It’s a great privilege that Miranda Cooper is on The Young Songwriter 2019 competition judging panel.  At one point Miranda’s songs spent more years on the UK chart than any other female songwriter in the UK and she has penned 4 number one hits – ‘Round Round’, ‘Hole in the Head’ for the Sugababes and ‘Sound of the Underground’ And ‘The Promise’ for Girls Aloud.

How old were you when you wrote your first song?  My Dad bought my sister and me a tiny Casio keyboard when I was about 8. We used to muck about on it and write little songs. We also used to write “symphonies” on the piano. The “Woodland symphony” which included the “Dance of the trout” was an early highlight!

What was your first song about?  The first song I remember from around that time had the memorable line “The sun was as big as a yellow balloon and all I ever knew was you”. I can still remember it now so maybe it was actually pretty hooky.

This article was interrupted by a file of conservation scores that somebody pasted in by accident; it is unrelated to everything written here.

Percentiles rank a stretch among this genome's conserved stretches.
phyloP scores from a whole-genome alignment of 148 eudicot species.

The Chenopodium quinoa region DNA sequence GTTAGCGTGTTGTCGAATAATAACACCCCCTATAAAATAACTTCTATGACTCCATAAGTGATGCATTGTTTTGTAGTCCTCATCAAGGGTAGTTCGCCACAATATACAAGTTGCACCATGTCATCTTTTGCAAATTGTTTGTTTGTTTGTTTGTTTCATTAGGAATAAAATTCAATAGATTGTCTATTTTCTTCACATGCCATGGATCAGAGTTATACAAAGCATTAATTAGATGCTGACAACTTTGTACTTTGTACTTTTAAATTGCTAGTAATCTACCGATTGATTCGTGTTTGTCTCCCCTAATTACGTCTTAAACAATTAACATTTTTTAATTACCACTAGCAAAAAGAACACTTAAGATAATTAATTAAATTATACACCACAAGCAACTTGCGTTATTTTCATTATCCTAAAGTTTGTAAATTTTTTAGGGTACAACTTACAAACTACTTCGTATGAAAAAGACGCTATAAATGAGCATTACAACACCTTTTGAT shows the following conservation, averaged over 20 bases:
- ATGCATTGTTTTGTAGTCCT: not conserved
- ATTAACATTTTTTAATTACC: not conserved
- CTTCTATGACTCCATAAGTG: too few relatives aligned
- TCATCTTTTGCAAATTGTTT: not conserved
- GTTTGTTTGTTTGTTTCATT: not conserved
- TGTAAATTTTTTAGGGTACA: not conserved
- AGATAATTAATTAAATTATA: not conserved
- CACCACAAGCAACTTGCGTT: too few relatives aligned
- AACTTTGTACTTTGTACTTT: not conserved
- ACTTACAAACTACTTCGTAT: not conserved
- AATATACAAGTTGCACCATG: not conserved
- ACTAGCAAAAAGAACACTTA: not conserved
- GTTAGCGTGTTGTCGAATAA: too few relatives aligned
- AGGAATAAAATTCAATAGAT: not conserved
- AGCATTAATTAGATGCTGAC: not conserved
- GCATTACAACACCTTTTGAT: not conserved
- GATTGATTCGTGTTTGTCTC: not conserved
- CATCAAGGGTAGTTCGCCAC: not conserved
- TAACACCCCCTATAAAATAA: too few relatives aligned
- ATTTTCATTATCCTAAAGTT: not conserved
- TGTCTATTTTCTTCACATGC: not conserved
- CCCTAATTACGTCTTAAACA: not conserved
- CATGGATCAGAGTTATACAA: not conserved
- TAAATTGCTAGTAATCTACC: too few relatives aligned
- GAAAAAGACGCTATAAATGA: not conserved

My first actual proper song was written on a backing track that Brian Higgins had given me. I’m not quite sure how I knew what to do but it just seemed to flow out of me!! It was called Cherry Red Scooter! It was pretty out there lyrically but it was enough for Brian to want to start collaborating.

Who inspired you to start songwriting?  To be honest I had no idea it was even a possible career choice when I was growing up. I trained as a dancer and did some TV presenting and ended up in female pop duo. But I really just felt like I was treading water until I was introduced to Brian Higgins, who had seen me dancing on the Eurovision Song Contest. He gave me a couple of backing tracks to write on and something just clicked. I felt like I’d finally found my “thing”.